By Rabbi Avrohom Sebrow
“Then you shall again discern between the righteous and the wicked, between one who serves G‑d and one who does not serve Him” (Malachi 3:18). The Gemara in Chagigah (9b) raises the following point: The verse seems to make two separate distinctions: Between the righteous and the wicked, and between one who serves Hashem and one who does not. Yet aren’t they really two ways of expressing the same idea?
The Gemara explains that both the one who serves Hashem and the one who doesn’t are purely righteous individuals. The one who serves Hashem reviews his learning 101 times, and the one who doesn’t serve Hashem is conferred that moniker for reviewing his learning only 100 times. Apparently, the Gemara is establishing that the optimal number of times to review the same piece of Torah learning is 101.
Rav Itzele Peterburger explains that obviously this individual referred to in the pasuk was capable of reviewing his learning 101 times but chose not to. Therefore he is given this derogatory title of “one who does not serve Hashem.”
Yet the title seems rather harsh. After all, this righteous person reviewed the Torah subject 100 times. He was only lacking one additional review. Why should he be referred to as someone “who doesn’t serve Hashem”?
Rav Itzele answers that sincere Torah study brings a deep sense of joy to the soul. The level of satisfaction one has while learning is indicative of his application. How could anyone who thoroughly enjoyed his learning and the first 100 reviews forsake the final review? If he could make a conscious decision to skip the final review, it must be that there was something lacking in his study during all the previous times. He wasn’t learning with the proper concentration and focus that should have resulted in his Torah study being a euphoric experience. Hence, the harsh moniker of “not serving Hashem” is applicable, because in essence he was not serving Hashem properly during the first periods of learning.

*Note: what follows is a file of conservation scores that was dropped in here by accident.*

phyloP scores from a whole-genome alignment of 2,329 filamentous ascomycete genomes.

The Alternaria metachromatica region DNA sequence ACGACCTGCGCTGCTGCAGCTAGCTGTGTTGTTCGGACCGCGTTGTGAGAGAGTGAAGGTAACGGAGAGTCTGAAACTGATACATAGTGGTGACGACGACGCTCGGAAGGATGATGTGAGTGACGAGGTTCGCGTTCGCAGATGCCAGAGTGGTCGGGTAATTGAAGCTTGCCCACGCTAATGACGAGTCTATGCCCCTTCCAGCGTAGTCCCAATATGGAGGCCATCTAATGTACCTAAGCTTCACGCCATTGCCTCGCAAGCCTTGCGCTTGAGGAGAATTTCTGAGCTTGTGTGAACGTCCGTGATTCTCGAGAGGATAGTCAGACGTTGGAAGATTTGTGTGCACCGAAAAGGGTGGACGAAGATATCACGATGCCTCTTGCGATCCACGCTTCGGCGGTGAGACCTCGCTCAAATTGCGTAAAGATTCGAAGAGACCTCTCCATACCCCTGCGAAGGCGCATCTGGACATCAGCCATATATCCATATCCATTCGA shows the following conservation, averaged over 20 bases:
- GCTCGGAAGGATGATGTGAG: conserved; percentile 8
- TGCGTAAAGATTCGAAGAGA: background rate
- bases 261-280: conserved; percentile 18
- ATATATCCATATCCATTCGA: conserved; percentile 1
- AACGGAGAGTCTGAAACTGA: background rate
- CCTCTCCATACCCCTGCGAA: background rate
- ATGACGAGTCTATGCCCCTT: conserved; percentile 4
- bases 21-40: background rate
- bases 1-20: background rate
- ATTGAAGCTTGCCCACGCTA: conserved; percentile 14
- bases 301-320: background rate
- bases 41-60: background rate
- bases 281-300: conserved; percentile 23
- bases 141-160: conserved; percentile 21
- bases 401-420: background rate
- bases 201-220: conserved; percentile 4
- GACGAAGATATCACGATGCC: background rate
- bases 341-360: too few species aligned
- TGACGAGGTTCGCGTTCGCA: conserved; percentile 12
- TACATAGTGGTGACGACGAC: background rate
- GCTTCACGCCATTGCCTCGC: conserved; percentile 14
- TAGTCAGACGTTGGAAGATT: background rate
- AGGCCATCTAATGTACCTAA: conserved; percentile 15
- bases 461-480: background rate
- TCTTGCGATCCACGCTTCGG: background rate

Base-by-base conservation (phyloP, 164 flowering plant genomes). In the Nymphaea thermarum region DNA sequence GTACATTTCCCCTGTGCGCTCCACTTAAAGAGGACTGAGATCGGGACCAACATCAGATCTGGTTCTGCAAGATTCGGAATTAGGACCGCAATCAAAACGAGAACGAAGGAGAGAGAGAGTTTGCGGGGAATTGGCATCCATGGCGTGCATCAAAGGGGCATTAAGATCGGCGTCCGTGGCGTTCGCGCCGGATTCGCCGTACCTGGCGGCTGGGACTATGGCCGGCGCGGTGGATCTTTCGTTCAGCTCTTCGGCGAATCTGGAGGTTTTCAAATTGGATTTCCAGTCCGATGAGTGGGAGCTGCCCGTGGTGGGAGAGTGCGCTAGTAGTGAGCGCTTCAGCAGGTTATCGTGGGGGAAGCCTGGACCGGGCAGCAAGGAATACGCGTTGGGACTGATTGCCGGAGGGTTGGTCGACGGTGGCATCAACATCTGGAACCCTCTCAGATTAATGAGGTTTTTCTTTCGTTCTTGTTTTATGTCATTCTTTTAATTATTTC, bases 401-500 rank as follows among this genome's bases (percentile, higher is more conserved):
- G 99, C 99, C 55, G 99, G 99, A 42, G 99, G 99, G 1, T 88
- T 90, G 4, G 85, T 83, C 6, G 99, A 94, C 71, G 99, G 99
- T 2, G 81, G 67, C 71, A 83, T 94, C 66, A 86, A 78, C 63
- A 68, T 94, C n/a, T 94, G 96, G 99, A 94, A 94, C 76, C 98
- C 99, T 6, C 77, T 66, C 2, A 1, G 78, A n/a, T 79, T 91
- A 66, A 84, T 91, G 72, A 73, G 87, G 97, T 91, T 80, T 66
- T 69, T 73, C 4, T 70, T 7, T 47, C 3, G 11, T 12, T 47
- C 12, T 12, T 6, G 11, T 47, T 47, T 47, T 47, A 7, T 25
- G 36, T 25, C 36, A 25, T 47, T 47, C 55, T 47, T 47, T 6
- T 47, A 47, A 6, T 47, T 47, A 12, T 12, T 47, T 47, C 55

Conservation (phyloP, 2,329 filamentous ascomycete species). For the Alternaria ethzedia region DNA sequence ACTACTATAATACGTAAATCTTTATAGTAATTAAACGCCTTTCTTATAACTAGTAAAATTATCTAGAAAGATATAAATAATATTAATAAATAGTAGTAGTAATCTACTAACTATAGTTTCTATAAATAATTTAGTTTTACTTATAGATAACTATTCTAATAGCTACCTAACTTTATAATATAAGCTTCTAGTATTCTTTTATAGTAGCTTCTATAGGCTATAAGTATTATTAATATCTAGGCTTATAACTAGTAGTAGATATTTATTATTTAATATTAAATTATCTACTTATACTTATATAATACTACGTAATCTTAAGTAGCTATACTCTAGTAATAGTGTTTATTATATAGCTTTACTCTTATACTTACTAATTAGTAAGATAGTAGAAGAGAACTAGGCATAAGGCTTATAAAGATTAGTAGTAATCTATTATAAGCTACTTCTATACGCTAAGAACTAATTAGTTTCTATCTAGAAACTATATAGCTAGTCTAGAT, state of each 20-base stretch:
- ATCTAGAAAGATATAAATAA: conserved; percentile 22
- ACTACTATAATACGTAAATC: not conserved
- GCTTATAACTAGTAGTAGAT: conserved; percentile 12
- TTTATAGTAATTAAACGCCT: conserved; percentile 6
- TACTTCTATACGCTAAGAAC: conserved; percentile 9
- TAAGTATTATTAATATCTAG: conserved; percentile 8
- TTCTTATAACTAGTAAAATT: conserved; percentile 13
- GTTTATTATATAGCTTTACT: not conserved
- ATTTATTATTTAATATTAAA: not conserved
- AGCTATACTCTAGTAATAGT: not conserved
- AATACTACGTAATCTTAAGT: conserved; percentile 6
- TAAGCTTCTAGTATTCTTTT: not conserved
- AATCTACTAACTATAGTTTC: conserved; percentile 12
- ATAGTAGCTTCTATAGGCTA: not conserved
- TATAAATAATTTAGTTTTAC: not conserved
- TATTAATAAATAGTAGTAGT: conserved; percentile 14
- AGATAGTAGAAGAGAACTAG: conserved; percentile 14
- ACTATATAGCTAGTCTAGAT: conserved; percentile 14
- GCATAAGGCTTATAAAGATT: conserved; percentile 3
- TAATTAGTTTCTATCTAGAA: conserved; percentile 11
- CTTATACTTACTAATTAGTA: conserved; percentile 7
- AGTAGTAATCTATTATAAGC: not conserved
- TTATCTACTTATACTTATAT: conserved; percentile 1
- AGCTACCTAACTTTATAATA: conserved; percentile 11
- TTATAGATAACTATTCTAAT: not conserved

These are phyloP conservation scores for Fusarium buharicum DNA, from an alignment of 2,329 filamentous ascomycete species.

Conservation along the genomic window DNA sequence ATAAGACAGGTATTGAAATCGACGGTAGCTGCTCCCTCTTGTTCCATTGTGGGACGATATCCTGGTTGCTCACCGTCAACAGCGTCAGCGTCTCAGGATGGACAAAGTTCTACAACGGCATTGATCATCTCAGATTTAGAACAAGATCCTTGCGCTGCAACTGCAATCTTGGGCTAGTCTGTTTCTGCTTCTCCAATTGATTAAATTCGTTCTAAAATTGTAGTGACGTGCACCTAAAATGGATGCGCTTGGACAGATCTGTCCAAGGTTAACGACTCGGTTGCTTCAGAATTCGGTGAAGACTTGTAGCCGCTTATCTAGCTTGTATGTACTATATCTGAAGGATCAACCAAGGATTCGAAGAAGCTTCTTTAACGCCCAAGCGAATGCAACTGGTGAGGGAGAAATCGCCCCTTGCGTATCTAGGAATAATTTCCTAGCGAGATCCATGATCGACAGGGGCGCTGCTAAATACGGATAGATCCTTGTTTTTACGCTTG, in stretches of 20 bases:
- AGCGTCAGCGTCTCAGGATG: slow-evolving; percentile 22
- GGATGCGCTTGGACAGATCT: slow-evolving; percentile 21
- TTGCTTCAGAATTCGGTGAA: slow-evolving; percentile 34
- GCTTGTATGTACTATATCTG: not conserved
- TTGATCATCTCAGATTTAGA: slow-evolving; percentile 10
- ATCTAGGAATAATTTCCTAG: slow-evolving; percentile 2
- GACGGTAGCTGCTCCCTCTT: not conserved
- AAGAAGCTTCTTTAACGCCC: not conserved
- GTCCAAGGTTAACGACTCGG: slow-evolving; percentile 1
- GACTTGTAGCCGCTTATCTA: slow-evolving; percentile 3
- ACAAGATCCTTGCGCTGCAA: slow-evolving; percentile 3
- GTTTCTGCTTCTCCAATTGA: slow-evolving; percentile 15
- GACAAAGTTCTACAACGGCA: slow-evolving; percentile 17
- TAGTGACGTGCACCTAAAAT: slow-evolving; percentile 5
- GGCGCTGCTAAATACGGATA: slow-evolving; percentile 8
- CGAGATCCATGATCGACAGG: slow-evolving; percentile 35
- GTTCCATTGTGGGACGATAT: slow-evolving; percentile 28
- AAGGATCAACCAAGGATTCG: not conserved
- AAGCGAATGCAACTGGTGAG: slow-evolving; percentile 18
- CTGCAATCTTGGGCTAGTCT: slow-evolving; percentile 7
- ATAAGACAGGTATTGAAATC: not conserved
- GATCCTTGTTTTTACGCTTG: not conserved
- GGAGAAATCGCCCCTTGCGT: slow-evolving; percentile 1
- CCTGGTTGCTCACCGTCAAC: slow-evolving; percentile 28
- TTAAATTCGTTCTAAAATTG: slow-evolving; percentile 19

The Chofetz Chaim has an altogether different approach to answer the above question. He suggests that while it is true that the righteous individual is lacking only one review, it has the significance of being the final one. The Gemara suggests that 101 is the optimum number of times to review a subject. This individual is more than 99% of the way there! Why did he stop early? If someone is capable of completing a mitzvah yet leaves it unfinished, he deserves the moniker of “not serving Hashem.” Would anyone suggest that a smartphone that is only lacking one wire is acceptable? It’s 99% complete! But until it is finished, it’s not a functional product. The Chofetz Chaim likewise felt that 99% of a mitzvah and 100% are worlds apart.
A third approach was offered by Rav Avrohom Kalmanowitz, zt’l. It can be suggested that this individual forsook the last review because he failed to recognize its significance. He reasoned that it’s only one time out of 101. What difference does it make if he learns it or not? Yet this cavalier attitude towards avodas Hashem demonstrates there is something fundamentally lacking in his entire attitude. How can one consider even the tiniest part of avodas Hashem insignificant? If someone truly appreciated avodas Hashem, then his attitude would be to view every mitzvah opportunity as a precious gem.
The realization that even the smallest part of avodas Hashem is immensely significant can help us overcome the yetzer ha’ra as we approach the Yamim Nora’im. The yetzer ha’ra may say, “Even if you change, can you really change that much? So you didn’t do an aveirah one time, what about the countless other times?” The answer to this is that even the smallest improvement in avodas Hashem is precious and must be treasured.
Rabbi Avrohom Sebrow leads a daf yomi chaburah at Eitz Chayim of Dogwood Park in West Hempstead and is a rebbi at Mesivta Kesser Yisroel of Willowbrook. He can be contacted at ASebrow@gmail.com.